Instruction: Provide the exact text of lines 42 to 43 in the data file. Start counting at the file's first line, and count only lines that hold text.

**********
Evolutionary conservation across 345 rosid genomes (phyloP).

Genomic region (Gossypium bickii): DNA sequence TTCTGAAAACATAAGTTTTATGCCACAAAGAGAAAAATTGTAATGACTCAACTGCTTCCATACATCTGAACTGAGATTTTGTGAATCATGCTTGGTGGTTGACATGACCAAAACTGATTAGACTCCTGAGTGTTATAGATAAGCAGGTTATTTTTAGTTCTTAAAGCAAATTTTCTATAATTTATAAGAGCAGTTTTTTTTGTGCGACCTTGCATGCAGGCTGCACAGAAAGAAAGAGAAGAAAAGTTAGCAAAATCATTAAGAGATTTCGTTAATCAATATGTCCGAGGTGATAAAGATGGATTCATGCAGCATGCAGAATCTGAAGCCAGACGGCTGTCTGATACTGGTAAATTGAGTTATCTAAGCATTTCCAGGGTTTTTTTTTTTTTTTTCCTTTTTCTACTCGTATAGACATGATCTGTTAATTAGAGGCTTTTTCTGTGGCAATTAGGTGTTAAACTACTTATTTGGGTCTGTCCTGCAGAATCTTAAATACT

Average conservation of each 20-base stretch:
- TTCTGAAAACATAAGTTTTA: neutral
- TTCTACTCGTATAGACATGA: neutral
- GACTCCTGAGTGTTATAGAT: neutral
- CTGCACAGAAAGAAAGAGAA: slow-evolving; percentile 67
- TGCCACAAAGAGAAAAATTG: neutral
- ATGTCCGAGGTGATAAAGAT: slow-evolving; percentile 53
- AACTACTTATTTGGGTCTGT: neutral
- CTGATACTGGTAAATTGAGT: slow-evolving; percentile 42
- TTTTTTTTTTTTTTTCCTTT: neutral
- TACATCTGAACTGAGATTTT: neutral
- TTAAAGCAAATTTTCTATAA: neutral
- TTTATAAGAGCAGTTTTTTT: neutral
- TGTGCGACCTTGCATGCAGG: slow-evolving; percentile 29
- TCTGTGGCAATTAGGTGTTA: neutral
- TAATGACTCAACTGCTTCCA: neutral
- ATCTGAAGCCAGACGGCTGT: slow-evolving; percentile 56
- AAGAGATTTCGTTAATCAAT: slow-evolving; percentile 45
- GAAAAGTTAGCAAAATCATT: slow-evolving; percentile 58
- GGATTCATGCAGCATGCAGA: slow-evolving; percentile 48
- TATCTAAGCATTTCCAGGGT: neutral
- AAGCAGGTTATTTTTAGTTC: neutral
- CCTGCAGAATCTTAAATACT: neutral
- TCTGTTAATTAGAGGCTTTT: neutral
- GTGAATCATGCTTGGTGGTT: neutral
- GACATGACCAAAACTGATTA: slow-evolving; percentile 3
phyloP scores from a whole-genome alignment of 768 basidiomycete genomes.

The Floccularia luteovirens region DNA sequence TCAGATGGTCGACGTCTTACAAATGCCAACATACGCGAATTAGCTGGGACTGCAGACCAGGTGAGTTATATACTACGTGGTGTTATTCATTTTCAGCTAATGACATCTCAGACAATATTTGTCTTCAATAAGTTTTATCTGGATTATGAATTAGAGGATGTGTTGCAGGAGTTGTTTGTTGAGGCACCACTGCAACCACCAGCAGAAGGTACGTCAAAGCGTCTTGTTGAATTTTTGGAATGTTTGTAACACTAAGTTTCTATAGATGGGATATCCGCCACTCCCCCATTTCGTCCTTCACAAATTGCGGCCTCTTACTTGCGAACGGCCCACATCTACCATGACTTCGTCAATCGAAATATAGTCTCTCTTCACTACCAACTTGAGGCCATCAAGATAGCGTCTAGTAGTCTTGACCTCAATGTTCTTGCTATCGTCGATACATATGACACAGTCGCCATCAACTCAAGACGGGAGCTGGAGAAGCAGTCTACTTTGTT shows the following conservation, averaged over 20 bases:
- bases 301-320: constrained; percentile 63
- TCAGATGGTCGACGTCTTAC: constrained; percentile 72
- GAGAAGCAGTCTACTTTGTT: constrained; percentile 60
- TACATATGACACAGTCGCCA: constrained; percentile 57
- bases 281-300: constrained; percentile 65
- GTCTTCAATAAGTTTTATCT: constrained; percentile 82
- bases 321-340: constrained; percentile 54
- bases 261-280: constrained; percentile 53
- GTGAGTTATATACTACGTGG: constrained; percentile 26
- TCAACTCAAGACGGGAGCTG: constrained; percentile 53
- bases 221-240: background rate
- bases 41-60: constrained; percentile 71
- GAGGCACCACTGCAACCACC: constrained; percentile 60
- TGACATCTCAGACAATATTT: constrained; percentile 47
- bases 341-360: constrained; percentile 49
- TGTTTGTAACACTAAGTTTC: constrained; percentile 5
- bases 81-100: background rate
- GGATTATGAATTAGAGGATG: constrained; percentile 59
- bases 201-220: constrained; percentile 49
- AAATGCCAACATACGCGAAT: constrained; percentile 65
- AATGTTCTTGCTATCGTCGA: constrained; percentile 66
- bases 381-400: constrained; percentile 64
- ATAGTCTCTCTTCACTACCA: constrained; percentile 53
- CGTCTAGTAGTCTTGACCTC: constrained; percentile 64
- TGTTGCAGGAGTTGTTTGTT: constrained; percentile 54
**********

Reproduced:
- bases 41-60: constrained; percentile 71
- GAGGCACCACTGCAACCACC: constrained; percentile 60